As Kings of War 3rd Edition looms on the horizon, interested people have been asking questions about how to base for the game. There are a variety of methods, which all involve a reasonable amount of work. However, for those folks who have fantasy armies from the old days (which have remained on their square bases with movement trays): chances are you’ll have little to zero work to do if you don’t want to rebase. For those of us just starting out, or looking to make something more diorama-ish, there is of course some effort required.
To begin with, let’s discuss some of the options. I’ll be up-front here, I am in the monobase/multibase camp of Kings of War players. I love the simplicity of the basing style, and the creative control that it allows me. That said, I would be doing the community a disservice if I didn’t mention the other options, so here we go.
The first (and for many, easiest) way to base your army for Kings of War is the old fantasy square basing plus movement tray approach. There is literally nothing wrong with this at all. The base sizes for Kings of War remain exactly the same in most cases and the troop types you may already own will match (or easily approximate) a Kings of War unit without much extrapolation. Anyone who played popular mass battle fantasy games in the last 30 or so years will be completely familiar with this approach. You may have to make new movement trays if your existing ones are too big or small, but that’s it. A well-worn path to be sure.
Another option is the “sabot” tray/base. These have cut-outs for individual figures that may already be based for skirmish games, or for something else with smaller multibases than Kings of War. This is a fine compromise if you want to get double duty from your skirmish armies. The only caveat here is the minimum number of figures per base specified in the official FAQ, which stands at 50% of the listed number of figures for the unit, plus one figure (though 66% is preferred). If your skirmish bases are too large (for example, 30mm lipped bases or similar) it may be difficult to make enough slots for a regiment, which at a bare minimum requires 11 figures on the base. Some may see this as a challenge, though I’m not sure it is actually possible every time.
Which leaves us with what some people call “monobasing” and others call “multibasing”. They are the same thing. With this type of basing the unit is built exclusively for Kings of War (there aren’t any other games using this type of basing as far as I know, though of course one could house rule anything). The advantages are many, however. The unit can be built as a small diorama, giving extra flavour to the army, and the units are very fast to deploy and pack away, especially if the bases are magnetised in a metal box or the box is lined with rubber sheeting. It is an elegant solution that is a lot of fun to put together and very nice to look at once complete. It also seems very popular online. I’ve found some examples on YouTube that you can check out which will hopefully further inspire. The back of the Kings of War 2ed rulebook discusses multibasing too.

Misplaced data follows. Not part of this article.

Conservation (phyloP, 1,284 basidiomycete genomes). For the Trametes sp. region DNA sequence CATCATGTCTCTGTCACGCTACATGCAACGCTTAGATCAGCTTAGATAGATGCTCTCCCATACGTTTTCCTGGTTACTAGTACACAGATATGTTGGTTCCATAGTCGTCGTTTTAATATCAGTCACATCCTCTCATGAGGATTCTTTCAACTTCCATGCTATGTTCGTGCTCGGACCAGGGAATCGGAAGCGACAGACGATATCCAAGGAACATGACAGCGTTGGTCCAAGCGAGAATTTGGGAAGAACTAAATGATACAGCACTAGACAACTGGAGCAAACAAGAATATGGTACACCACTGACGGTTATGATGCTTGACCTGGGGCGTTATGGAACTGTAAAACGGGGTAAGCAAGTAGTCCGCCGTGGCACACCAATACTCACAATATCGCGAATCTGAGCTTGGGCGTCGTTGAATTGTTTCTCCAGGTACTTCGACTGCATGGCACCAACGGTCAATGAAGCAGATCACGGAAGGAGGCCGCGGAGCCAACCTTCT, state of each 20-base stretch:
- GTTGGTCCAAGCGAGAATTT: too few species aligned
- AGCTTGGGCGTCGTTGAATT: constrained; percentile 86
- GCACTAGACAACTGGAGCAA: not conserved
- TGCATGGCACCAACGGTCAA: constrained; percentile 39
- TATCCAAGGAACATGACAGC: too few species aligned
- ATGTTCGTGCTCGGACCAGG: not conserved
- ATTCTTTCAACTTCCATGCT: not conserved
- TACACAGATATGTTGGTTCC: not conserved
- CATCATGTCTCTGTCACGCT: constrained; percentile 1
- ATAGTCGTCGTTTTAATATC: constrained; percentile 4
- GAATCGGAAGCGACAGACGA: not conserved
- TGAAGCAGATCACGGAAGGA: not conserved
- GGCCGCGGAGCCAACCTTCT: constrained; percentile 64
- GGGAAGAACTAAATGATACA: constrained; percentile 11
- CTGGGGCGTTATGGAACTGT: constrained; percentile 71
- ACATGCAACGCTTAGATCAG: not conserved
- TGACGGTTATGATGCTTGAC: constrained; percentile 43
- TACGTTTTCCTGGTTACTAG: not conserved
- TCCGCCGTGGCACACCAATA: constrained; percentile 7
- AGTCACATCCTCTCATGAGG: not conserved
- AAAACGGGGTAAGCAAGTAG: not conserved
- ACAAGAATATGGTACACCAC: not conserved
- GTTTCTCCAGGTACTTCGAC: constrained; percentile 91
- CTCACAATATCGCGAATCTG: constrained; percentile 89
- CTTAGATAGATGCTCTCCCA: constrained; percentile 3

In conclusion, there are no hard and fast rules for basing for Kings of War other than figure minimums and base size footprint. This comes directly from page 3 of the FAQ on Mantic’s website (link below). Other than that, have fun and be as creative as you like.
Links and Further Ideas
Official FAQ for Kings of War: http://www.manticgames.com/SiteData/Root/File/KINGS OF WAR/Kings of War FAQ and Errata 290915.pdf
A video tutorial from Mantic on multibasing from Kings of War: https://www.youtube.com/watch?v=osTCs19eZVw
Ronnie (of Mantic Games fame) enthusiastically discussing multibasing in Kings of War (he calls them movement trays, because he’s pushing the official Mantic product, which is yet another option): https://www.youtube.com/watch?v=u0hB3gJR3aU
Another approach to basing, though I personally wouldn’t base them before painting!: https://www.youtube.com/watch?v=OmXlnz6KALE
And another video showing an entire army’s bases textured, detailed and painted ahead of time, with the models added later. Also featured is a simple and effective way to connect smaller units to make larger ones: https://www.youtube.com/watch?v=rr5vCTZ5HA0